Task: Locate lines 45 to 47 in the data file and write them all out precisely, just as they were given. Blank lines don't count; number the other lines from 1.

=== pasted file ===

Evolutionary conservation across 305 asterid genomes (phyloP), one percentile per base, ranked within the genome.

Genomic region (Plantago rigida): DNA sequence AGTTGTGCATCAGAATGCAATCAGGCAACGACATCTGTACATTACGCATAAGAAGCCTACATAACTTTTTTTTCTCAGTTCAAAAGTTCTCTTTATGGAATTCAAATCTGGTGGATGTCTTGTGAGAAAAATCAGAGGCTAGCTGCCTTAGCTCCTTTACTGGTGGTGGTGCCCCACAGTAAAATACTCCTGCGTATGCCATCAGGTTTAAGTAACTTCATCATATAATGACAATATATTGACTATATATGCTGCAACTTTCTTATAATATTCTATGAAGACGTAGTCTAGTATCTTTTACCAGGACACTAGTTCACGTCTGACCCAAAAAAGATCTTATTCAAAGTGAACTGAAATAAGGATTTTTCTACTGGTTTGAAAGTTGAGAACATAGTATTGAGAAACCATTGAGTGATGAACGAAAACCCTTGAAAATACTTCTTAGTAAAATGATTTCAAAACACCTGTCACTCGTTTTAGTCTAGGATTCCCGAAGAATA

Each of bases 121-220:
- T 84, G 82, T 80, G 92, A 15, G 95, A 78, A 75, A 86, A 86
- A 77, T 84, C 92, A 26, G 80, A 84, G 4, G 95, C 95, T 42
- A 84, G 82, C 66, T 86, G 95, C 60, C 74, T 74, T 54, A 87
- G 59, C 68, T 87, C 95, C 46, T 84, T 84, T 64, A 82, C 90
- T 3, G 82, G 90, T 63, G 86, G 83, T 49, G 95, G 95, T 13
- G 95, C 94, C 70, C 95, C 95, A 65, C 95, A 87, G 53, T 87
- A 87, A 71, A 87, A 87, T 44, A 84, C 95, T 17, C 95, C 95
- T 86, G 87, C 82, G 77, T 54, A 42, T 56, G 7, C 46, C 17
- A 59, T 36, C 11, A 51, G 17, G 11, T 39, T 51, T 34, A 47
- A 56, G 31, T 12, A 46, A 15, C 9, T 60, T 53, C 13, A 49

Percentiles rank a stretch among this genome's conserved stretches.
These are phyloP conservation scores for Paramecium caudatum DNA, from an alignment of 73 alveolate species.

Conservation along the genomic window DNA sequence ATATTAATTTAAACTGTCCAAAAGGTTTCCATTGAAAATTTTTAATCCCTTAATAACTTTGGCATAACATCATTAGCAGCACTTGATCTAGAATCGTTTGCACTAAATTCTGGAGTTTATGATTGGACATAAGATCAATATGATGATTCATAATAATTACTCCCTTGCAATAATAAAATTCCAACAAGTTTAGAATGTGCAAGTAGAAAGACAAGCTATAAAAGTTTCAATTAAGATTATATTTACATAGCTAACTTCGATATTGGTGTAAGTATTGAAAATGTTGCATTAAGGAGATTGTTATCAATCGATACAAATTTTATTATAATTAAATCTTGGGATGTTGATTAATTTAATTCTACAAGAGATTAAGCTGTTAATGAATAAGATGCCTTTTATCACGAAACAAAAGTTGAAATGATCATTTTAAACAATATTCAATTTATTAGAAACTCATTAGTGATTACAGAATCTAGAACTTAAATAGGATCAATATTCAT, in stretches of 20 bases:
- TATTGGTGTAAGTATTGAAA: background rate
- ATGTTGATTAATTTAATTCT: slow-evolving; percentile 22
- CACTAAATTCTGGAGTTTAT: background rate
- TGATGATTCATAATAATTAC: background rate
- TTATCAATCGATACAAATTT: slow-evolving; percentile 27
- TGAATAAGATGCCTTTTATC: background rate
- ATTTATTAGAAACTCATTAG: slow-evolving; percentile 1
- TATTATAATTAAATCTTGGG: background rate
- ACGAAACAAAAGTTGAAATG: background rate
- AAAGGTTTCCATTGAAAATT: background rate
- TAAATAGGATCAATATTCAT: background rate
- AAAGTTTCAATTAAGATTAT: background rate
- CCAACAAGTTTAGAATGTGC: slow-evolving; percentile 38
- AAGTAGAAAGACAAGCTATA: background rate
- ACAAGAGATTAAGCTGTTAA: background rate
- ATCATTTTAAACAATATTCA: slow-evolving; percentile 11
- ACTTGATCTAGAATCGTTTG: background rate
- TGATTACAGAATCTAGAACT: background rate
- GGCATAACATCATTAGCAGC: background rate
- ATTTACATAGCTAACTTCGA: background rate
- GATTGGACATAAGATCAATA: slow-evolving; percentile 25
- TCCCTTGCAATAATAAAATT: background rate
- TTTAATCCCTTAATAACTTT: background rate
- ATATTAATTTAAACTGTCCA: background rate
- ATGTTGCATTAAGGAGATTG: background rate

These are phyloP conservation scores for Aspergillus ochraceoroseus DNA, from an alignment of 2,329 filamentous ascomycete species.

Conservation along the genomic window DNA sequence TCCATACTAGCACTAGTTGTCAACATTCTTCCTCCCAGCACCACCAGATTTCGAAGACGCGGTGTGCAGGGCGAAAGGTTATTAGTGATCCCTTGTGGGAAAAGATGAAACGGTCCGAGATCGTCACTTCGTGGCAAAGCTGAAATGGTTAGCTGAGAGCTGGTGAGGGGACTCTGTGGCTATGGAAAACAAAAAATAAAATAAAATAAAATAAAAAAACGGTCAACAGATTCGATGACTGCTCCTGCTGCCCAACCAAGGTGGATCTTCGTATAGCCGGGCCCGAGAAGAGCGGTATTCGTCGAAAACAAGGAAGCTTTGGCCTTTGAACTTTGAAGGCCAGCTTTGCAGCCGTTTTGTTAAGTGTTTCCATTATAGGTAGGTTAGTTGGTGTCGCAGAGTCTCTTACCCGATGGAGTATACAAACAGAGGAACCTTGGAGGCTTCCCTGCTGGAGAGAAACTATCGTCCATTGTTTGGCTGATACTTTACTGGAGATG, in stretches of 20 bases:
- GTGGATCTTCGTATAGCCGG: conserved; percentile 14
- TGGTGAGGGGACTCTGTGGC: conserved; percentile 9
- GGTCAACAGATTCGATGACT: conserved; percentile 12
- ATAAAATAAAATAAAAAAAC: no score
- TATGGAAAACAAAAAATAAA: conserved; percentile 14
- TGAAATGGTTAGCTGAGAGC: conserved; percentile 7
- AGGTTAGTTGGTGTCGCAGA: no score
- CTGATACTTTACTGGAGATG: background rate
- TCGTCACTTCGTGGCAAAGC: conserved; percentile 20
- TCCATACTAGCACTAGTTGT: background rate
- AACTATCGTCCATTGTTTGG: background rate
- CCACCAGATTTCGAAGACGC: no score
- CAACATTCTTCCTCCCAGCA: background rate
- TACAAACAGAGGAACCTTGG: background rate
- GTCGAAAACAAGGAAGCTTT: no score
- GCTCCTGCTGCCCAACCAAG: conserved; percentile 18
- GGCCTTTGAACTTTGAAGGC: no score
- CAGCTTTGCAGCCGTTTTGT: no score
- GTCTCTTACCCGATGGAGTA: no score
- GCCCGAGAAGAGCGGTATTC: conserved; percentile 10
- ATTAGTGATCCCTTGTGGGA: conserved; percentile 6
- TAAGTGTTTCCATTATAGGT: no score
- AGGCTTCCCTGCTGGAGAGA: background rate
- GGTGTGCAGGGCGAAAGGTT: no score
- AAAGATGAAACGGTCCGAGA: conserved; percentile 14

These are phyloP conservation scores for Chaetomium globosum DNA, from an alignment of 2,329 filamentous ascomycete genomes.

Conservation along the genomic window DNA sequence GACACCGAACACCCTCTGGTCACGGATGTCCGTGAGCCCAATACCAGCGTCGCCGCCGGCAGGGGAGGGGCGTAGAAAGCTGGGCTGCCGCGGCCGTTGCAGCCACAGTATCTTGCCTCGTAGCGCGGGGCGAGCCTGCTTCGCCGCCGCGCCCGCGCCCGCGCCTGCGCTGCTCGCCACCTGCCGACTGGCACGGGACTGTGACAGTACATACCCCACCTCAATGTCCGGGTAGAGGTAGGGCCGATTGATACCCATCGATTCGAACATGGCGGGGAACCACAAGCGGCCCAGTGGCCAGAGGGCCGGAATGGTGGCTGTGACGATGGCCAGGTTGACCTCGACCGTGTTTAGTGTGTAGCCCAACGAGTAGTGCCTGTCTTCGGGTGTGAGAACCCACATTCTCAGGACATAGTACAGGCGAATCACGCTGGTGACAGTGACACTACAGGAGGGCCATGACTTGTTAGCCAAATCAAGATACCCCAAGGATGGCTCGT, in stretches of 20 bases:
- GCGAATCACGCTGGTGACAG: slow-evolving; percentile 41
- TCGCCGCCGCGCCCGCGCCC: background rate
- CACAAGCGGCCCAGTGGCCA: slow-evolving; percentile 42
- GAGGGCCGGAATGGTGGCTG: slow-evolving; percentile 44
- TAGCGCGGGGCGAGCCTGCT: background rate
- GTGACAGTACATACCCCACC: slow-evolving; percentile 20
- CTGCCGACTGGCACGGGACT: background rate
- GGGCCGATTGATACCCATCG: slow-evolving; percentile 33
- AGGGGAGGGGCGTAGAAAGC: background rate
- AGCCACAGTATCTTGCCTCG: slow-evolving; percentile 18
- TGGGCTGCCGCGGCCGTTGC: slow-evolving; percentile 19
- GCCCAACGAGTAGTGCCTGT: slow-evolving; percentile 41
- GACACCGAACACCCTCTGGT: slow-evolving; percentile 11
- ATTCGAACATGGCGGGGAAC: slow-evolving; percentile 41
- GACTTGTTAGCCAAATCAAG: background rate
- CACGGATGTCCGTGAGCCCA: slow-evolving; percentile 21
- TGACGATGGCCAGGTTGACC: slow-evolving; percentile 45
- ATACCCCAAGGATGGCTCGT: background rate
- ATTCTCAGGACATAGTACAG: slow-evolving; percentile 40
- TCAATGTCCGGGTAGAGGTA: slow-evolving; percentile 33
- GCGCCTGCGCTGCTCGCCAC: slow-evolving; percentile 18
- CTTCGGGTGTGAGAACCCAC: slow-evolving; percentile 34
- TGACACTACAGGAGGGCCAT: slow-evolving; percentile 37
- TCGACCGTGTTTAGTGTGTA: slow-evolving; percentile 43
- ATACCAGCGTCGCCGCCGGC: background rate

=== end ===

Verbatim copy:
- TGGTGAGGGGACTCTGTGGC: conserved; percentile 9
- GGTCAACAGATTCGATGACT: conserved; percentile 12
- ATAAAATAAAATAAAAAAAC: no score